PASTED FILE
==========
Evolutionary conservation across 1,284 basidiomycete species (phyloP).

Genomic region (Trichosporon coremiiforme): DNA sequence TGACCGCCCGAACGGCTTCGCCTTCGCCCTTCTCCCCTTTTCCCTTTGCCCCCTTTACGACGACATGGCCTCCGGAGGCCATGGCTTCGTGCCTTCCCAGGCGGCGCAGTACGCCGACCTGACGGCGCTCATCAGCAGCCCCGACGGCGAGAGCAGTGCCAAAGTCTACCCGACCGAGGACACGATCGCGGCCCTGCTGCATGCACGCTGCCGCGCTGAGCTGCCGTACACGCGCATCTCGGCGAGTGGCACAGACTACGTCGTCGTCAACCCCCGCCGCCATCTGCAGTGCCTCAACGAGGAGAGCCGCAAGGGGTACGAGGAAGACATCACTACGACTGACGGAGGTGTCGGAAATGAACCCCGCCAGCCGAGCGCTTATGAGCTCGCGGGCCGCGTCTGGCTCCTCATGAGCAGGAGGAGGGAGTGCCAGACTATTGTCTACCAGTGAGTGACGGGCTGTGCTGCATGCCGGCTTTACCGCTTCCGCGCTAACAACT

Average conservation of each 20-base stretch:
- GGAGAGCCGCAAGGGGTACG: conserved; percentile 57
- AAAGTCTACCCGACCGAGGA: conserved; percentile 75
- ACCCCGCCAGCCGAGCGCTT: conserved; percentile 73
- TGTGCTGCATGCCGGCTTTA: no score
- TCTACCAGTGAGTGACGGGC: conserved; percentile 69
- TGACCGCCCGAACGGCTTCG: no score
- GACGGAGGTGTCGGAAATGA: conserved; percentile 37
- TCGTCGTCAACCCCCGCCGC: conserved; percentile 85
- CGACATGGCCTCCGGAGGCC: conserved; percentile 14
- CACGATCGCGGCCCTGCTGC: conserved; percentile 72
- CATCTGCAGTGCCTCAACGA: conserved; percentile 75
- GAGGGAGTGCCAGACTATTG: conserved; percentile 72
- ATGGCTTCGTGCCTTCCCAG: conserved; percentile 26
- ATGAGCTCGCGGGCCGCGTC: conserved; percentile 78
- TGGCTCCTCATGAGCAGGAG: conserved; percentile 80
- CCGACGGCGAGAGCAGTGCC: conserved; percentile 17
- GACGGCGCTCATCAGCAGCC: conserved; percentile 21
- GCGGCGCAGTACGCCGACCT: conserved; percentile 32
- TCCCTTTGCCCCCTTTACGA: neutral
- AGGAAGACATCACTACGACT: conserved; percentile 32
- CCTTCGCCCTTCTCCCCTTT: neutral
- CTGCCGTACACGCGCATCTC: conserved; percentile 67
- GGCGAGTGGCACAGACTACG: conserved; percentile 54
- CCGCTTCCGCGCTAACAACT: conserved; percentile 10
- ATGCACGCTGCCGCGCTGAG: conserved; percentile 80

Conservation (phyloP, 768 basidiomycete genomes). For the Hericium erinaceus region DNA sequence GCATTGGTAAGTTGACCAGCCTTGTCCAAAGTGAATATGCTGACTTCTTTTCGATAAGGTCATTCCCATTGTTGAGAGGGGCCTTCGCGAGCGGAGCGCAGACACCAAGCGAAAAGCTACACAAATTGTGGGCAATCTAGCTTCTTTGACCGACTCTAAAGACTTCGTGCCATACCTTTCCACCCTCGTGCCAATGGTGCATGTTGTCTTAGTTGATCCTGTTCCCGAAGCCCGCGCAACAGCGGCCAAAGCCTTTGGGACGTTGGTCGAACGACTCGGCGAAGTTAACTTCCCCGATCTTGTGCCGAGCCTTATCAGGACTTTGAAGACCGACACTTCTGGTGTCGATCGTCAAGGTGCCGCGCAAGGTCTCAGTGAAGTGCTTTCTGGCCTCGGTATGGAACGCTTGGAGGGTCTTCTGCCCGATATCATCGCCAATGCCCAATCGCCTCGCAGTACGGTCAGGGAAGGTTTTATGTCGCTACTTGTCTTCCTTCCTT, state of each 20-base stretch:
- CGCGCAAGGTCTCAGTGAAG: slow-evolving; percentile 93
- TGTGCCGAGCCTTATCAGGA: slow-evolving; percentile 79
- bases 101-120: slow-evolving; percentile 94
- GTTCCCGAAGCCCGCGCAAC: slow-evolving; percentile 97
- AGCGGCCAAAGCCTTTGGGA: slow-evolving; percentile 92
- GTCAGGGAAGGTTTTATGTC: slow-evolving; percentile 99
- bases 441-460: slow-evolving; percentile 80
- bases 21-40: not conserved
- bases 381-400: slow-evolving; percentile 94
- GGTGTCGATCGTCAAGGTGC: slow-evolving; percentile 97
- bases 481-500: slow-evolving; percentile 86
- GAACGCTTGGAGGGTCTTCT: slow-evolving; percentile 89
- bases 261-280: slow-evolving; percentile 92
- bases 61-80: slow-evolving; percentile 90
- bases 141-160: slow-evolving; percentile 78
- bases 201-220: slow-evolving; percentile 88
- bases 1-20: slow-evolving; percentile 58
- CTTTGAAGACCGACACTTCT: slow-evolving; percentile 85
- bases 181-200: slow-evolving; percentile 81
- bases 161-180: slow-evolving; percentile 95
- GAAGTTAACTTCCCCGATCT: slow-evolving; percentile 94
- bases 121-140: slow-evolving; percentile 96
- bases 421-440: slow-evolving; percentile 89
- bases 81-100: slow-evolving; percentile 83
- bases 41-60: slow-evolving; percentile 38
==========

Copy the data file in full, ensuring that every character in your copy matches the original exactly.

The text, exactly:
Evolutionary conservation across 1,284 basidiomycete species (phyloP).

Genomic region (Trichosporon coremiiforme): DNA sequence TGACCGCCCGAACGGCTTCGCCTTCGCCCTTCTCCCCTTTTCCCTTTGCCCCCTTTACGACGACATGGCCTCCGGAGGCCATGGCTTCGTGCCTTCCCAGGCGGCGCAGTACGCCGACCTGACGGCGCTCATCAGCAGCCCCGACGGCGAGAGCAGTGCCAAAGTCTACCCGACCGAGGACACGATCGCGGCCCTGCTGCATGCACGCTGCCGCGCTGAGCTGCCGTACACGCGCATCTCGGCGAGTGGCACAGACTACGTCGTCGTCAACCCCCGCCGCCATCTGCAGTGCCTCAACGAGGAGAGCCGCAAGGGGTACGAGGAAGACATCACTACGACTGACGGAGGTGTCGGAAATGAACCCCGCCAGCCGAGCGCTTATGAGCTCGCGGGCCGCGTCTGGCTCCTCATGAGCAGGAGGAGGGAGTGCCAGACTATTGTCTACCAGTGAGTGACGGGCTGTGCTGCATGCCGGCTTTACCGCTTCCGCGCTAACAACT

Average conservation of each 20-base stretch:
- GGAGAGCCGCAAGGGGTACG: conserved; percentile 57
- AAAGTCTACCCGACCGAGGA: conserved; percentile 75
- ACCCCGCCAGCCGAGCGCTT: conserved; percentile 73
- TGTGCTGCATGCCGGCTTTA: no score
- TCTACCAGTGAGTGACGGGC: conserved; percentile 69
- TGACCGCCCGAACGGCTTCG: no score
- GACGGAGGTGTCGGAAATGA: conserved; percentile 37
- TCGTCGTCAACCCCCGCCGC: conserved; percentile 85
- CGACATGGCCTCCGGAGGCC: conserved; percentile 14
- CACGATCGCGGCCCTGCTGC: conserved; percentile 72
- CATCTGCAGTGCCTCAACGA: conserved; percentile 75
- GAGGGAGTGCCAGACTATTG: conserved; percentile 72
- ATGGCTTCGTGCCTTCCCAG: conserved; percentile 26
- ATGAGCTCGCGGGCCGCGTC: conserved; percentile 78
- TGGCTCCTCATGAGCAGGAG: conserved; percentile 80
- CCGACGGCGAGAGCAGTGCC: conserved; percentile 17
- GACGGCGCTCATCAGCAGCC: conserved; percentile 21
- GCGGCGCAGTACGCCGACCT: conserved; percentile 32
- TCCCTTTGCCCCCTTTACGA: neutral
- AGGAAGACATCACTACGACT: conserved; percentile 32
- CCTTCGCCCTTCTCCCCTTT: neutral
- CTGCCGTACACGCGCATCTC: conserved; percentile 67
- GGCGAGTGGCACAGACTACG: conserved; percentile 54
- CCGCTTCCGCGCTAACAACT: conserved; percentile 10
- ATGCACGCTGCCGCGCTGAG: conserved; percentile 80

Conservation (phyloP, 768 basidiomycete genomes). For the Hericium erinaceus region DNA sequence GCATTGGTAAGTTGACCAGCCTTGTCCAAAGTGAATATGCTGACTTCTTTTCGATAAGGTCATTCCCATTGTTGAGAGGGGCCTTCGCGAGCGGAGCGCAGACACCAAGCGAAAAGCTACACAAATTGTGGGCAATCTAGCTTCTTTGACCGACTCTAAAGACTTCGTGCCATACCTTTCCACCCTCGTGCCAATGGTGCATGTTGTCTTAGTTGATCCTGTTCCCGAAGCCCGCGCAACAGCGGCCAAAGCCTTTGGGACGTTGGTCGAACGACTCGGCGAAGTTAACTTCCCCGATCTTGTGCCGAGCCTTATCAGGACTTTGAAGACCGACACTTCTGGTGTCGATCGTCAAGGTGCCGCGCAAGGTCTCAGTGAAGTGCTTTCTGGCCTCGGTATGGAACGCTTGGAGGGTCTTCTGCCCGATATCATCGCCAATGCCCAATCGCCTCGCAGTACGGTCAGGGAAGGTTTTATGTCGCTACTTGTCTTCCTTCCTT, state of each 20-base stretch:
- CGCGCAAGGTCTCAGTGAAG: slow-evolving; percentile 93
- TGTGCCGAGCCTTATCAGGA: slow-evolving; percentile 79
- bases 101-120: slow-evolving; percentile 94
- GTTCCCGAAGCCCGCGCAAC: slow-evolving; percentile 97
- AGCGGCCAAAGCCTTTGGGA: slow-evolving; percentile 92
- GTCAGGGAAGGTTTTATGTC: slow-evolving; percentile 99
- bases 441-460: slow-evolving; percentile 80
- bases 21-40: not conserved
- bases 381-400: slow-evolving; percentile 94
- GGTGTCGATCGTCAAGGTGC: slow-evolving; percentile 97
- bases 481-500: slow-evolving; percentile 86
- GAACGCTTGGAGGGTCTTCT: slow-evolving; percentile 89
- bases 261-280: slow-evolving; percentile 92
- bases 61-80: slow-evolving; percentile 90
- bases 141-160: slow-evolving; percentile 78
- bases 201-220: slow-evolving; percentile 88
- bases 1-20: slow-evolving; percentile 58
- CTTTGAAGACCGACACTTCT: slow-evolving; percentile 85
- bases 181-200: slow-evolving; percentile 81
- bases 161-180: slow-evolving; percentile 95
- GAAGTTAACTTCCCCGATCT: slow-evolving; percentile 94
- bases 121-140: slow-evolving; percentile 96
- bases 421-440: slow-evolving; percentile 89
- bases 81-100: slow-evolving; percentile 83
- bases 41-60: slow-evolving; percentile 38